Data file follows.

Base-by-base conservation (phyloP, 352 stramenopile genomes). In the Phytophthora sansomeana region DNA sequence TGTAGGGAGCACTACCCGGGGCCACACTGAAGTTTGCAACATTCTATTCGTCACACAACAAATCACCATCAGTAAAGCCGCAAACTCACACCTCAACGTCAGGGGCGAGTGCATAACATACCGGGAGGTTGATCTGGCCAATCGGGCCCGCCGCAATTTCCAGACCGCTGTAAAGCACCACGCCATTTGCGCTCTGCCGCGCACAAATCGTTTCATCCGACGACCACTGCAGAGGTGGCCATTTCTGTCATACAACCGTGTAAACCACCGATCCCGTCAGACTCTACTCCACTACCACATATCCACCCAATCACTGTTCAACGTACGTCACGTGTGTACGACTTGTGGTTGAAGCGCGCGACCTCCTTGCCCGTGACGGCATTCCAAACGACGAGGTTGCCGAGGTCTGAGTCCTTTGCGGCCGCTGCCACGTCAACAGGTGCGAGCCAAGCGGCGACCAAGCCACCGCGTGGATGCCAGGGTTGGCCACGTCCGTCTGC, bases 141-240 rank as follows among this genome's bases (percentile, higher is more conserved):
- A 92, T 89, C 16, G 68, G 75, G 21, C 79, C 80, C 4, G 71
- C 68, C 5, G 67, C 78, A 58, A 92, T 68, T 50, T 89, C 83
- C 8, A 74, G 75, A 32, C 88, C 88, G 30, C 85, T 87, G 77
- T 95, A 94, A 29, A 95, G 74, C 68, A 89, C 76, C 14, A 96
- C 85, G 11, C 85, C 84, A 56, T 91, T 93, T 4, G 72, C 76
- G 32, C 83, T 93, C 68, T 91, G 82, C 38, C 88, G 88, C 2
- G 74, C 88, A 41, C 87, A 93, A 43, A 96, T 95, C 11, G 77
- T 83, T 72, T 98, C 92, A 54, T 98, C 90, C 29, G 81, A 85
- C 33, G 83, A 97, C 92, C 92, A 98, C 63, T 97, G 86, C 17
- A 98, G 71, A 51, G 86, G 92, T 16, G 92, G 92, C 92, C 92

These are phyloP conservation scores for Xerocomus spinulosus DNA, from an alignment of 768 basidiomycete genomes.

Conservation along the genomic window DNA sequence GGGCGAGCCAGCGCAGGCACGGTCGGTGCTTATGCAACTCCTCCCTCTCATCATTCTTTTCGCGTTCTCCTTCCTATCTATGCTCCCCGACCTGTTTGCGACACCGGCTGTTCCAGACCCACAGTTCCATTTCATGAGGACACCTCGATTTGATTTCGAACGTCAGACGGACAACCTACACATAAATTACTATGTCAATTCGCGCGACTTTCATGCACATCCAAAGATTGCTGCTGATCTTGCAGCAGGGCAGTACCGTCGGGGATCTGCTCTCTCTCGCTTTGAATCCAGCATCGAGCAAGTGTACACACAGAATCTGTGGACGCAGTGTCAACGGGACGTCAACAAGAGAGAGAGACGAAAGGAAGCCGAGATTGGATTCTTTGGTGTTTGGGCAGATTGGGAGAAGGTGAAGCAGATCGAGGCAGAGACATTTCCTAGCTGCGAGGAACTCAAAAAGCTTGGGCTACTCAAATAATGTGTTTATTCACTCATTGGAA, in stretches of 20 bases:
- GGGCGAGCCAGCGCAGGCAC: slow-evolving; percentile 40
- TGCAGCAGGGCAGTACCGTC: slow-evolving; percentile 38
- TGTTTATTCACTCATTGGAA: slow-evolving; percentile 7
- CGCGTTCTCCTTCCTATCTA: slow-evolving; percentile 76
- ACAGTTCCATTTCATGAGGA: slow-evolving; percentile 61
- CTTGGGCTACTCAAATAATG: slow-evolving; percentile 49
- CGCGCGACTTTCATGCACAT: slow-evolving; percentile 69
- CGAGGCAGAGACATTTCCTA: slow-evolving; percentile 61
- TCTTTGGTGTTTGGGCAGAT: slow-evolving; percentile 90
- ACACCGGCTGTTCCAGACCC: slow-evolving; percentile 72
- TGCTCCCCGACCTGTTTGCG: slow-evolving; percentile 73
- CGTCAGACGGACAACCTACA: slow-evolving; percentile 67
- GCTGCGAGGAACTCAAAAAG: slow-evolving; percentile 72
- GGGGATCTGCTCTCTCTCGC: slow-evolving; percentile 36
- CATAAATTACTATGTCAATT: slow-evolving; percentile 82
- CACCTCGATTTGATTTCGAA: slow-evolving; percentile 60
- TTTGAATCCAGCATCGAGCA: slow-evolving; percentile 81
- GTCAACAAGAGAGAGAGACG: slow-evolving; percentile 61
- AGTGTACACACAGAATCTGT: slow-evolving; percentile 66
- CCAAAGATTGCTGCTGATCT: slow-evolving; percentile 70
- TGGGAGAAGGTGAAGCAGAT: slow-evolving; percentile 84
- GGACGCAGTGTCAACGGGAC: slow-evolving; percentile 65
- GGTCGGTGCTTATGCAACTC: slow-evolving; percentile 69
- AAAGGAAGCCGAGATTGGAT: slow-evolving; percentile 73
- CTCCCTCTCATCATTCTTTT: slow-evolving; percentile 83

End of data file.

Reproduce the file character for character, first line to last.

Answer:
Base-by-base conservation (phyloP, 352 stramenopile genomes). In the Phytophthora sansomeana region DNA sequence TGTAGGGAGCACTACCCGGGGCCACACTGAAGTTTGCAACATTCTATTCGTCACACAACAAATCACCATCAGTAAAGCCGCAAACTCACACCTCAACGTCAGGGGCGAGTGCATAACATACCGGGAGGTTGATCTGGCCAATCGGGCCCGCCGCAATTTCCAGACCGCTGTAAAGCACCACGCCATTTGCGCTCTGCCGCGCACAAATCGTTTCATCCGACGACCACTGCAGAGGTGGCCATTTCTGTCATACAACCGTGTAAACCACCGATCCCGTCAGACTCTACTCCACTACCACATATCCACCCAATCACTGTTCAACGTACGTCACGTGTGTACGACTTGTGGTTGAAGCGCGCGACCTCCTTGCCCGTGACGGCATTCCAAACGACGAGGTTGCCGAGGTCTGAGTCCTTTGCGGCCGCTGCCACGTCAACAGGTGCGAGCCAAGCGGCGACCAAGCCACCGCGTGGATGCCAGGGTTGGCCACGTCCGTCTGC, bases 141-240 rank as follows among this genome's bases (percentile, higher is more conserved):
- A 92, T 89, C 16, G 68, G 75, G 21, C 79, C 80, C 4, G 71
- C 68, C 5, G 67, C 78, A 58, A 92, T 68, T 50, T 89, C 83
- C 8, A 74, G 75, A 32, C 88, C 88, G 30, C 85, T 87, G 77
- T 95, A 94, A 29, A 95, G 74, C 68, A 89, C 76, C 14, A 96
- C 85, G 11, C 85, C 84, A 56, T 91, T 93, T 4, G 72, C 76
- G 32, C 83, T 93, C 68, T 91, G 82, C 38, C 88, G 88, C 2
- G 74, C 88, A 41, C 87, A 93, A 43, A 96, T 95, C 11, G 77
- T 83, T 72, T 98, C 92, A 54, T 98, C 90, C 29, G 81, A 85
- C 33, G 83, A 97, C 92, C 92, A 98, C 63, T 97, G 86, C 17
- A 98, G 71, A 51, G 86, G 92, T 16, G 92, G 92, C 92, C 92

These are phyloP conservation scores for Xerocomus spinulosus DNA, from an alignment of 768 basidiomycete genomes.

Conservation along the genomic window DNA sequence GGGCGAGCCAGCGCAGGCACGGTCGGTGCTTATGCAACTCCTCCCTCTCATCATTCTTTTCGCGTTCTCCTTCCTATCTATGCTCCCCGACCTGTTTGCGACACCGGCTGTTCCAGACCCACAGTTCCATTTCATGAGGACACCTCGATTTGATTTCGAACGTCAGACGGACAACCTACACATAAATTACTATGTCAATTCGCGCGACTTTCATGCACATCCAAAGATTGCTGCTGATCTTGCAGCAGGGCAGTACCGTCGGGGATCTGCTCTCTCTCGCTTTGAATCCAGCATCGAGCAAGTGTACACACAGAATCTGTGGACGCAGTGTCAACGGGACGTCAACAAGAGAGAGAGACGAAAGGAAGCCGAGATTGGATTCTTTGGTGTTTGGGCAGATTGGGAGAAGGTGAAGCAGATCGAGGCAGAGACATTTCCTAGCTGCGAGGAACTCAAAAAGCTTGGGCTACTCAAATAATGTGTTTATTCACTCATTGGAA, in stretches of 20 bases:
- GGGCGAGCCAGCGCAGGCAC: slow-evolving; percentile 40
- TGCAGCAGGGCAGTACCGTC: slow-evolving; percentile 38
- TGTTTATTCACTCATTGGAA: slow-evolving; percentile 7
- CGCGTTCTCCTTCCTATCTA: slow-evolving; percentile 76
- ACAGTTCCATTTCATGAGGA: slow-evolving; percentile 61
- CTTGGGCTACTCAAATAATG: slow-evolving; percentile 49
- CGCGCGACTTTCATGCACAT: slow-evolving; percentile 69
- CGAGGCAGAGACATTTCCTA: slow-evolving; percentile 61
- TCTTTGGTGTTTGGGCAGAT: slow-evolving; percentile 90
- ACACCGGCTGTTCCAGACCC: slow-evolving; percentile 72
- TGCTCCCCGACCTGTTTGCG: slow-evolving; percentile 73
- CGTCAGACGGACAACCTACA: slow-evolving; percentile 67
- GCTGCGAGGAACTCAAAAAG: slow-evolving; percentile 72
- GGGGATCTGCTCTCTCTCGC: slow-evolving; percentile 36
- CATAAATTACTATGTCAATT: slow-evolving; percentile 82
- CACCTCGATTTGATTTCGAA: slow-evolving; percentile 60
- TTTGAATCCAGCATCGAGCA: slow-evolving; percentile 81
- GTCAACAAGAGAGAGAGACG: slow-evolving; percentile 61
- AGTGTACACACAGAATCTGT: slow-evolving; percentile 66
- CCAAAGATTGCTGCTGATCT: slow-evolving; percentile 70
- TGGGAGAAGGTGAAGCAGAT: slow-evolving; percentile 84
- GGACGCAGTGTCAACGGGAC: slow-evolving; percentile 65
- GGTCGGTGCTTATGCAACTC: slow-evolving; percentile 69
- AAAGGAAGCCGAGATTGGAT: slow-evolving; percentile 73
- CTCCCTCTCATCATTCTTTT: slow-evolving; percentile 83